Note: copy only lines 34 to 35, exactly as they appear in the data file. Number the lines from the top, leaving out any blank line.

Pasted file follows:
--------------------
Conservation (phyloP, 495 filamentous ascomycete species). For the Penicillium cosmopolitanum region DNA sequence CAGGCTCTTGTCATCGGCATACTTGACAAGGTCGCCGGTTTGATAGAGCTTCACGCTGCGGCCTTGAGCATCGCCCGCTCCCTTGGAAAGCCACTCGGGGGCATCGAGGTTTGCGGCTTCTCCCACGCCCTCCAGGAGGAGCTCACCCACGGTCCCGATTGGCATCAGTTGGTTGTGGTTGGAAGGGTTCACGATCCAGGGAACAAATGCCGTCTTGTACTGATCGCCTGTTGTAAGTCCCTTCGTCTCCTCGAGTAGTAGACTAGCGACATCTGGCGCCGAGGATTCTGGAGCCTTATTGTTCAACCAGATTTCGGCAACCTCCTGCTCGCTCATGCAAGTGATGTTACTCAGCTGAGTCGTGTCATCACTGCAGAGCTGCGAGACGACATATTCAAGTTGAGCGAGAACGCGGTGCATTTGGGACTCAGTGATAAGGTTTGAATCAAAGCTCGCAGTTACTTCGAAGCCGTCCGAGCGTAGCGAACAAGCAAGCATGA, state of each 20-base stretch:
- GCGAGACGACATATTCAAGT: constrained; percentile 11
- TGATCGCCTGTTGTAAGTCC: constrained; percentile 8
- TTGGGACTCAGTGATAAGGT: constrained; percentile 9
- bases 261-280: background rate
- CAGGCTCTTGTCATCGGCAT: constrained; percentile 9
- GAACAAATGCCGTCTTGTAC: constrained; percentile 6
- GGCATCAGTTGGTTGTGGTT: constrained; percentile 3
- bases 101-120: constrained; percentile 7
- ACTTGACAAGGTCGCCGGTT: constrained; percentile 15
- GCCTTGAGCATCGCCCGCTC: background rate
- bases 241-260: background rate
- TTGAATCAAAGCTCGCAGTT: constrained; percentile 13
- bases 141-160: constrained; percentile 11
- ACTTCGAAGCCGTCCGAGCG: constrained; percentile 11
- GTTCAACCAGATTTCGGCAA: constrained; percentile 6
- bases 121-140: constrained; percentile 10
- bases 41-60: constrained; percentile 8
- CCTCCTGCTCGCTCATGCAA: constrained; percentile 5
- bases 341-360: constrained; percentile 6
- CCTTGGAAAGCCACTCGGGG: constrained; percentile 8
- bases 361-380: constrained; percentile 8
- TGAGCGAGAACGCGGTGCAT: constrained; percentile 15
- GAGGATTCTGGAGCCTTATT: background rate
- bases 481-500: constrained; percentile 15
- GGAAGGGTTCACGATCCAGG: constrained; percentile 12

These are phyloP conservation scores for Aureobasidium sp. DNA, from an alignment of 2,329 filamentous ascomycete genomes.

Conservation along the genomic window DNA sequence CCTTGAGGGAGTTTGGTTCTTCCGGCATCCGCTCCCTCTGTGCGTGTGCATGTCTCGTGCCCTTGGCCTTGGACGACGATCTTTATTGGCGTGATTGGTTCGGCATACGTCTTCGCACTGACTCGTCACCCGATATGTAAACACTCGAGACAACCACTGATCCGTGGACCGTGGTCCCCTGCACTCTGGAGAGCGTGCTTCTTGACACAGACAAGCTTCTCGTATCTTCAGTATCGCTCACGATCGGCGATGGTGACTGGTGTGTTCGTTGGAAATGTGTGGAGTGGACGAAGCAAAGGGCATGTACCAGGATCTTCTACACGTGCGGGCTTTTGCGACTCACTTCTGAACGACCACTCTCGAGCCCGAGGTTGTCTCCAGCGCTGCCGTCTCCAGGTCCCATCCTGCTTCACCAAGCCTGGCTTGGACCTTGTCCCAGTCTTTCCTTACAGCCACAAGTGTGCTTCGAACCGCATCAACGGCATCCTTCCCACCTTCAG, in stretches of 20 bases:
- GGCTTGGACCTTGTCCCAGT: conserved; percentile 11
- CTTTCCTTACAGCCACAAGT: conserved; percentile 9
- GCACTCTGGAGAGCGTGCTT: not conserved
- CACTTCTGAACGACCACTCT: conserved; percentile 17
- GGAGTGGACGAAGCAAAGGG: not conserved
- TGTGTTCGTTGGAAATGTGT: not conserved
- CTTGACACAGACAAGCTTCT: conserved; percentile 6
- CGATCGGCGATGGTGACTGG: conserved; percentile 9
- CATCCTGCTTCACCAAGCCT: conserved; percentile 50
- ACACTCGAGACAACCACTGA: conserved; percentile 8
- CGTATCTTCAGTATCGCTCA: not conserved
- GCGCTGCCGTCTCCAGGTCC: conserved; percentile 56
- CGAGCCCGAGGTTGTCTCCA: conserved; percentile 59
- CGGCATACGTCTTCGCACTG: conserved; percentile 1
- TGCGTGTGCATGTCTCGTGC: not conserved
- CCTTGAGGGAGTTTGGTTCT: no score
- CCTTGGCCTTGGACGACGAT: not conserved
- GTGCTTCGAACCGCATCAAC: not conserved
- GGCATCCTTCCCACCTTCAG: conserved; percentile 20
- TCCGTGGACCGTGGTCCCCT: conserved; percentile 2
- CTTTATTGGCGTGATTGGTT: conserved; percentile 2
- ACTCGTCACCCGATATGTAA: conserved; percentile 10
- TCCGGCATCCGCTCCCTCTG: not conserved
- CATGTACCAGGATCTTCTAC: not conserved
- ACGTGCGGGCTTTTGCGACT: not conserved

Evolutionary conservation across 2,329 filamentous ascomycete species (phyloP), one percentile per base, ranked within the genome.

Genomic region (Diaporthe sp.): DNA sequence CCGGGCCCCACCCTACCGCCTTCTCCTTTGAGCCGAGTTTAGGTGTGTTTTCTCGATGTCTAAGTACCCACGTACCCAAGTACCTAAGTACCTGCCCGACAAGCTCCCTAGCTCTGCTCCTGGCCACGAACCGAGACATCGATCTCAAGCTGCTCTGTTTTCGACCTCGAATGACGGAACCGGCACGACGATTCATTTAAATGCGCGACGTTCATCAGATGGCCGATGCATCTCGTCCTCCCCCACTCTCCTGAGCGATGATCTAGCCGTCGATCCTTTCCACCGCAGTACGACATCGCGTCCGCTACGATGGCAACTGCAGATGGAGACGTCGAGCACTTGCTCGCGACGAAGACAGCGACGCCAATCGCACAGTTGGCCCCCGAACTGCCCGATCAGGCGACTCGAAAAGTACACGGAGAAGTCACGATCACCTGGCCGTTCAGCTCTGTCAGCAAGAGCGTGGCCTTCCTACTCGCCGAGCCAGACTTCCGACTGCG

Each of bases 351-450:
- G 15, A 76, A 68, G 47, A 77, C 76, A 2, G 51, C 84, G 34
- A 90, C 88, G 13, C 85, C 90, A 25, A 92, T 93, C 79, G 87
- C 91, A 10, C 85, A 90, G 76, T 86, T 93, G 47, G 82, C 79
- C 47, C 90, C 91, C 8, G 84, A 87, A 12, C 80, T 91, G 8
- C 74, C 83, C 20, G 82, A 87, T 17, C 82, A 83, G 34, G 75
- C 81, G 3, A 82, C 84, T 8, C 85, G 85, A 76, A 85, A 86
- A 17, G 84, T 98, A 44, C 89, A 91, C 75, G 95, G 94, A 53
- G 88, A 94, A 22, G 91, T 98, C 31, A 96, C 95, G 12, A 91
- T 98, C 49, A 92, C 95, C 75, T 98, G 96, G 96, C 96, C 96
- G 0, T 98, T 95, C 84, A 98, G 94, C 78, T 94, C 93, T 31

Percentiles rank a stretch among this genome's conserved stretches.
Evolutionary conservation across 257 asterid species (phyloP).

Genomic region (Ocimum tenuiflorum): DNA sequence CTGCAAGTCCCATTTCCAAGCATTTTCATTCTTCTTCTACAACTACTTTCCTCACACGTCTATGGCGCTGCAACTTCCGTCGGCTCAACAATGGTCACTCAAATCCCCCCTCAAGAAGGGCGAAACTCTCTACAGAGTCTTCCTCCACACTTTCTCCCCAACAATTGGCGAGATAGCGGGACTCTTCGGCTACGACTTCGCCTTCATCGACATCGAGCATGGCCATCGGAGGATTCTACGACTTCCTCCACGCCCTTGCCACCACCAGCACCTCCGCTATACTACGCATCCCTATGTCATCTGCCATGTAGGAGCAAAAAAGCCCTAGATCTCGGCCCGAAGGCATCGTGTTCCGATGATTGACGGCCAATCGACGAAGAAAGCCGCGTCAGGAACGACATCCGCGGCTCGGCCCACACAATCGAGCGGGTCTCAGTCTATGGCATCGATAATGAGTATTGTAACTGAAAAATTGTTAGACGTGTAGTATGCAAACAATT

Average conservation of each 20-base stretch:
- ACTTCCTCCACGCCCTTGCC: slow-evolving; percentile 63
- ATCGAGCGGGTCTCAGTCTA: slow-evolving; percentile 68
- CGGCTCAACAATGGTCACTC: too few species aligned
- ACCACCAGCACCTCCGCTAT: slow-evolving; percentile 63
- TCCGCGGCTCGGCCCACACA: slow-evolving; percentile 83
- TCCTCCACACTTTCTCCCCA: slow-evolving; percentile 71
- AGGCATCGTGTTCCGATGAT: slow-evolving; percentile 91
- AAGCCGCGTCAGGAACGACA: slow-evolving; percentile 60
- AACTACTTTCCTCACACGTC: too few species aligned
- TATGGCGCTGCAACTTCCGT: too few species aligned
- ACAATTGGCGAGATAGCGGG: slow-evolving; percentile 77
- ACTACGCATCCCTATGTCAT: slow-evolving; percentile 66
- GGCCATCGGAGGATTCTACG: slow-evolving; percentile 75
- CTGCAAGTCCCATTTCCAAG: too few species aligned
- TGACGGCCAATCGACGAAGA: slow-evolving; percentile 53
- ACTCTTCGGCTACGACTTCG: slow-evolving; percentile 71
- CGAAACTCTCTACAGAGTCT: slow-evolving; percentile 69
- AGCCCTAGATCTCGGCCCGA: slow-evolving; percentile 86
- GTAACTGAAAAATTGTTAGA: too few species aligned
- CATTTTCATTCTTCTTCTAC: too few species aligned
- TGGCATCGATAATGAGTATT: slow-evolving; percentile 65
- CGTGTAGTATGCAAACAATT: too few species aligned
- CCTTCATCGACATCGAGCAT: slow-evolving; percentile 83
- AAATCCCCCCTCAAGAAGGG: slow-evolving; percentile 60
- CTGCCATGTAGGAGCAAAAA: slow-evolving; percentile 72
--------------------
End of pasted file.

- TGTGTTCGTTGGAAATGTGT: not conserved
- CTTGACACAGACAAGCTTCT: conserved; percentile 6